An Introduction To P-adic Numbers
Date: 04/29/2004 at 00:27:10 From: Scott Subject: p-adic numbers What are p-adic numbers? What are they used for?
Date: 04/29/2004 at 12:18:52 From: Doctor Vogler Subject: Re: p-adic numbers Hi Scott, Thanks for writing to Dr Math. That's not an easy question! It could lead to a whole semester-long course of math. There are many ways to think about the p-adic numbers, but this is the way which seems most enlightening to me. By the way, the "p" in p-adic refers to a prime number p, and there are a completely different set of p-adic numbers for each prime (the 2-adics, the 3-adics, the 5-adics, and so on), but we often speak about them all together, because most of them are very similar to one another (the 2-adics being an exception to some of the rules). First think of the integers mod p. There are p of them, from 0 to p - 1. It is a field, so we can add, subtract, multiply, and divide by anything but the 0. Now think of the integers mod p^2. This is no longer a field, but it is a ring, and it still has some interesting properties. Now think of the elements of p^2 being written in the form a_0 + p*a_1. Then you can reduce to mod p by simply dropping the a_1 term. You can keep going, too. You can think of the integers mod p^n as numbers of the form a_0 + p*a_1 + p^2*a_2 + ... + p^(n-1)*a_(n-1) and you then reduce to a lower power of n by dropping the terms with higher powers of p. Now think of the normal integers. If you look at the integer mod p, then mod p^2, and p^3, and so on, then a certain digit a_i is going to come out at each step, until p^n gets bigger than your number, at which point the coefficients all become zero. But when we're looking at a number mod p^10, we can't tell what the next coefficient is going to be. We can't even say that it will stop there if the last 8 coefficients were all zero. We can't say where the number might stop. So what if it doesn't? What if your number is an infinite string of powers of p a_0 + p*a_1 + p^2*a_2 + ... + p^i*a_i + ... and it never ends. It's sort of like a power series in the number p. This is what p-adic integers are. Think of it in another way: When you write a number in decimal, you can only have finitely many digits on the left of the decimal, but you can have infinitely many on the right of the decimal. They might "terminate" (and become all zeros after some point) but they might not. The p-adic integers can be thought of as writing out integers in base p, but you can have infinitely many digits to the *left* of the decimal (and none on the right; but the rational p-adic numbers can have finitely many digits on the right of the decimal). These numbers are useful for two very important reasons: They are surprisingly easy to work with (once you understand them), and they can tell you things about the (normal) rational numbers. More on this later. Another way to think of these p-adic integers is as an infinite string of residues mod p^n (for n = 1, 2, 3, ...) such that reducing a higher residue gives you a lower residue. In other words, the n'th term in this string is the integer which is the sum of the first n terms in the power series form. They also call this "localizing" the rational number "at the prime p" whereas the real numbers are what you get if you "localize" at infinity. I won't go into that any more, because it gets pretty deep into algebraic number theory. Now, if you have a basic idea of what p-adic integers are, I will tell you how they relate to p-adic rational numbers. As you would expect, a rational p-adic number is one p-adic integer divided by another (nonzero) p-adic integer. But here's the kicker: Recall that every number mod p^n has a multiplicative inverse mod p^n unless the number is divisible by p (this is part of why the p has to be prime). Well, we can write any p-adic integer in the form p^k * r where r is a p-adic integer that is not divisible by p, just by factoring out p's. Now r has a multiplicative inverse mod p^n for every n, so 1/r is a p-adic integer! That's a very important step. So that means that if we divide p^m * s by p^k * r, then we get the p-adic rational number p^(m-k) * (s * 1/r), which is a p-adic integer times a power of p. It will be another p-adic integer if the power of p is nonnegative, but p-adic rationals can have negative powers of p here, and that is why I said earlier that p-adic rational numbers can have finitely many (and not infinitely many) digits to the right of the decimal when you write them in base p. For example, a 2-adic number could be written in binary as something like ...101000110.0010101 which would mean 2^-7 * (1 + 2^2 + 2^4 + 2^8 + 2^9 + 2^13 + 2^15 + ...). A search on the internet for "p-adic" yields a link to MathWorld, which is always a good math reference: http://mathworld.wolfram.com/p-adicNumber.html and a link to a surprisingly accurate article for a general encyclopedia on Wikipedia: http://en.wikipedia.org/wiki/P-adic_number Note their comment, "They have been used to solve several problems in number theory, many of them using Helmut Hasse's local-global principle, which roughly states that an equation can be solved over the rational numbers if and only if it can be solved over the real numbers and over the p-adic numbers for every prime p." And this is the short answer to your second question. The MathWorld article also lists several applications of the p-adics. There are many other internet articles that will tell you more about p-adics. But I find that it's always easier to learn from a book, and many modern graduate-level texts on number theory will have at least a chapter on p-adic numbers. If you have access to a university library, then I would look for a book there. You might even find a book exclusively about p-adics. I learned from Serre, "A Course in Arithmetic," but I'm sure there are many others. One nice program that does math with p-adics is GNU Pari, whose home page is http://pari.math.u-bordeaux.fr/ You can download the program for free. (It was made for UNIX, but there is a Windows version available.) Pari writes p-adics in the form I described first, using big-oh notation for the infinite part that it doesn't calculate (much like any calculator only computes a certain number of decimal digits). For example, you can ask it log(1 + 2 + O(2^8)) which is the same as log(3 + O(2^8)) and it will tell you 2^2 + 2^4 + 2^5 + 2^6 + 2^7 + O(2^8). Or you can ask it 1/(3 + O(2^10)) and it will tell you 1 + 2 + 2^3 + 2^5 + 2^7 + 2^9 + O(2^10). Pari is also great for Taylor series, number fields, and elliptic curves, among other things. If you have any more questions about this, please write back and I will try to explain further. - Doctor Vogler, The Math Forum http://mathforum.org/dr.math/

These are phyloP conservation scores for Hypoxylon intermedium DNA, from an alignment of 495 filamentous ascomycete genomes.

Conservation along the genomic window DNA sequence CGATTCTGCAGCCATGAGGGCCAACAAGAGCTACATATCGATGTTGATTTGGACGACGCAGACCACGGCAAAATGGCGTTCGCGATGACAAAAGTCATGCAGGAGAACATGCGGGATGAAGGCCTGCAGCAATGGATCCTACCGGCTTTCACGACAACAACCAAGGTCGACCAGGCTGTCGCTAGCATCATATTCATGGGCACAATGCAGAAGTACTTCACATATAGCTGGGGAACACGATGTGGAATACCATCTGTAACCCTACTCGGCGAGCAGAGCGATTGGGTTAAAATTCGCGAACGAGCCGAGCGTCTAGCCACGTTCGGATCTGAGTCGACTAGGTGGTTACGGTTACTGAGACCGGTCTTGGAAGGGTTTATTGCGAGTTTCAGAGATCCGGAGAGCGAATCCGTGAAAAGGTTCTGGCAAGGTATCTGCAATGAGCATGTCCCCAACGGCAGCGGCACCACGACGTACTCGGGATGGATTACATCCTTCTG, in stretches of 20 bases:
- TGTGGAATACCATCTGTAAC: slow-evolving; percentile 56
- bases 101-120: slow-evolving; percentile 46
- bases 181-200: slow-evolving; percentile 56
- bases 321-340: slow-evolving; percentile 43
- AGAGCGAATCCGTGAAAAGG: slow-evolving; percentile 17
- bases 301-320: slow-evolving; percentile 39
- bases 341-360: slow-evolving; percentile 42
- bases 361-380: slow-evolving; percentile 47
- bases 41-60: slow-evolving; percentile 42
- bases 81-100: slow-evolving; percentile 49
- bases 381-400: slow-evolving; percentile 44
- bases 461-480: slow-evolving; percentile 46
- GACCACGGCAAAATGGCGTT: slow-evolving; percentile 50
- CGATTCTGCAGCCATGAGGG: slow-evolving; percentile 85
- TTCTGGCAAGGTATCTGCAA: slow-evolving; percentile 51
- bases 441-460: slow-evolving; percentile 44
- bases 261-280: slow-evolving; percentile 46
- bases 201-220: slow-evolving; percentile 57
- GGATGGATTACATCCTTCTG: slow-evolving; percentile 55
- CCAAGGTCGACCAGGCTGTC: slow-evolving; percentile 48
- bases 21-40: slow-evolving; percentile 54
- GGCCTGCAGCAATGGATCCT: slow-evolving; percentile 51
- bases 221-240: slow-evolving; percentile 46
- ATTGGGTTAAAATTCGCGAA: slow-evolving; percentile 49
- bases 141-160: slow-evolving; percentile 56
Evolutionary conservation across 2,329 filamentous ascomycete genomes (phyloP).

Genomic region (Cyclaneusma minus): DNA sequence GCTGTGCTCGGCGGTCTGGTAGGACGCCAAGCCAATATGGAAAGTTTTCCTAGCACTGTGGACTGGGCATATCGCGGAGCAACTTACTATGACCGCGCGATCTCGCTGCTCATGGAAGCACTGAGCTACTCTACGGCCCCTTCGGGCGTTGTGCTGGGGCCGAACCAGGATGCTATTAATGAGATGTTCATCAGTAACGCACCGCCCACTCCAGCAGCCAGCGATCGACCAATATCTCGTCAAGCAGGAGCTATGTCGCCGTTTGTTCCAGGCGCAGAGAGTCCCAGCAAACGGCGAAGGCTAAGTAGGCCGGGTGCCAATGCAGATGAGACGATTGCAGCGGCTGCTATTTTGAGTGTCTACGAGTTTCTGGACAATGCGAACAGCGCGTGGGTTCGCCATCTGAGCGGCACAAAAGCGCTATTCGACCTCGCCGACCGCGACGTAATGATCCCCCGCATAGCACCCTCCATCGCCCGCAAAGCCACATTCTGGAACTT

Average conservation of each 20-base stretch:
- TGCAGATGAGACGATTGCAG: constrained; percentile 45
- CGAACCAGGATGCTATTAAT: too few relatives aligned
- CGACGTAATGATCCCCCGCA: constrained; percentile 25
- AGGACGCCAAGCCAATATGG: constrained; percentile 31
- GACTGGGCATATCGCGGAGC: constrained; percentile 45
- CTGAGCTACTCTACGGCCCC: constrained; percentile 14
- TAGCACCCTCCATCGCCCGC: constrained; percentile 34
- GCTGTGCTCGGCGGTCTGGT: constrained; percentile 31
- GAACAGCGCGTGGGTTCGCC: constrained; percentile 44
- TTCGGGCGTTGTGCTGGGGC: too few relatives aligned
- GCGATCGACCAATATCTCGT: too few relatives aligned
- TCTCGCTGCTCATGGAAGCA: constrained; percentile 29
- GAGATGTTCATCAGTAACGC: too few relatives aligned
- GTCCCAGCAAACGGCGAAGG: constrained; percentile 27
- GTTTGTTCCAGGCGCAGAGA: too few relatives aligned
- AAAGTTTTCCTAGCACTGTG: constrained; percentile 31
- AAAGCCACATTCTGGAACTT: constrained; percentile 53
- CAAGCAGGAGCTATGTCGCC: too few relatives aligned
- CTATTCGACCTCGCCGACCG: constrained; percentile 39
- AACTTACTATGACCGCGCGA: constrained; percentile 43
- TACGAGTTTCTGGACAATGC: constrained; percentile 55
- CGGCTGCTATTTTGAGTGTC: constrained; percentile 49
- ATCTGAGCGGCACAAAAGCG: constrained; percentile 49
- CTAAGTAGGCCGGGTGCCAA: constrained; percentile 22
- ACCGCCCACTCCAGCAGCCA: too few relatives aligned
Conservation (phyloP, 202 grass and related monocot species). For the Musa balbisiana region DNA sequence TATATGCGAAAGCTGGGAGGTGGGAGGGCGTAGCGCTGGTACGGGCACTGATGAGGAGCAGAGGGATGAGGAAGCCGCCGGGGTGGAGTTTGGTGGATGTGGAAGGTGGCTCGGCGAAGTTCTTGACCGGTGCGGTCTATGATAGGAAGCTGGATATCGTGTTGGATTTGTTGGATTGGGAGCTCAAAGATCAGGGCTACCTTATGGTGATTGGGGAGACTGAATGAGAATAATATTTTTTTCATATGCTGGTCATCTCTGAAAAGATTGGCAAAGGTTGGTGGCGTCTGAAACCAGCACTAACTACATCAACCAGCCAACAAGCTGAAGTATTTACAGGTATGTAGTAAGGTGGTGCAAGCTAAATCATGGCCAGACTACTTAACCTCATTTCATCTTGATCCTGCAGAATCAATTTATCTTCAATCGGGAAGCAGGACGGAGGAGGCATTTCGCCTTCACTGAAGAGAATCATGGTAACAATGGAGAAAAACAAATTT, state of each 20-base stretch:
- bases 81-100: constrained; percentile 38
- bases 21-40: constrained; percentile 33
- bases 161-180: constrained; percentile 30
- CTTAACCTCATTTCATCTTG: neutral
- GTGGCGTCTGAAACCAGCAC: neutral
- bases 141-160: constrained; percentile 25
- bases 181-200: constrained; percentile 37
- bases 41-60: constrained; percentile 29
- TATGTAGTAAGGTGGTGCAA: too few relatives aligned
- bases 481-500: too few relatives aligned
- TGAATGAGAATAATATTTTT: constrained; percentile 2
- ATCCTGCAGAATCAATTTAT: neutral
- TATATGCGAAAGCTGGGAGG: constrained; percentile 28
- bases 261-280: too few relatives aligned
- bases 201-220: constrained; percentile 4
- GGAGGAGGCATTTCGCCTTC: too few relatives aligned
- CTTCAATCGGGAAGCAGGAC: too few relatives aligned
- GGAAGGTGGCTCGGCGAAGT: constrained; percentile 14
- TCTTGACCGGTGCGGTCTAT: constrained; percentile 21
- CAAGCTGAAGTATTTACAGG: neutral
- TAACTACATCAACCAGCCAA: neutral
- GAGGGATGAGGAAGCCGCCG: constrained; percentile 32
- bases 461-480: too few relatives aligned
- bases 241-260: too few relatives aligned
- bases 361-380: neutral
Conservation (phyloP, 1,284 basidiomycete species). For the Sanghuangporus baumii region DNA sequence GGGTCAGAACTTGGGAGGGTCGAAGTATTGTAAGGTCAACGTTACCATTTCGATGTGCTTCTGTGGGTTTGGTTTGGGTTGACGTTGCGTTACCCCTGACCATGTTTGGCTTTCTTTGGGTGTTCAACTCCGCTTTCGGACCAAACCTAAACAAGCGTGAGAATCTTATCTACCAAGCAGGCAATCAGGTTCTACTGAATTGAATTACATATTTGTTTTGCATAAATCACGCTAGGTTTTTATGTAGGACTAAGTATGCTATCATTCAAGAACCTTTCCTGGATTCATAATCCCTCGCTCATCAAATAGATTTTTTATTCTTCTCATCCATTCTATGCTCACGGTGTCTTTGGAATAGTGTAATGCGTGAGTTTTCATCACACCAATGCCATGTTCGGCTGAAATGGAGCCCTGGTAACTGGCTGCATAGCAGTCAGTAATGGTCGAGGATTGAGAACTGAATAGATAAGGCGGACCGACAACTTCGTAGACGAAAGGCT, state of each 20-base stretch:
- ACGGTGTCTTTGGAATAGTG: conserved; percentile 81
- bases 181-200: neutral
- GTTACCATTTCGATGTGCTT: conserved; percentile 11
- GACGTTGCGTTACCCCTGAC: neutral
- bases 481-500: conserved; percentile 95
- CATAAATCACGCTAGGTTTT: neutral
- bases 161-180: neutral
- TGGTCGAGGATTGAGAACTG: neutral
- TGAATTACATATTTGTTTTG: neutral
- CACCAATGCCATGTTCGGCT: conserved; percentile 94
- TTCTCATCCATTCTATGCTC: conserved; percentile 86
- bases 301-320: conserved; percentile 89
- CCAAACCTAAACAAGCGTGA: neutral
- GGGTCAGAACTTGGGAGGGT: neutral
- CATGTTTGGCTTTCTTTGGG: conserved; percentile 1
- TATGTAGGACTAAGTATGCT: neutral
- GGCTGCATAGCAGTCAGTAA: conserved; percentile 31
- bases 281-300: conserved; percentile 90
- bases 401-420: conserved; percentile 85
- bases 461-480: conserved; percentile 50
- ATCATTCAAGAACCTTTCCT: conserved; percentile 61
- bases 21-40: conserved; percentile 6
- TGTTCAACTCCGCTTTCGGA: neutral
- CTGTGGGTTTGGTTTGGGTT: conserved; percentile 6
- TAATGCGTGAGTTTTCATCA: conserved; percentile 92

Date: 04/29/2004 at 13:44:33 From: Scott Subject: Thank you (p-adic numbers) Thanks for answering my question! Scott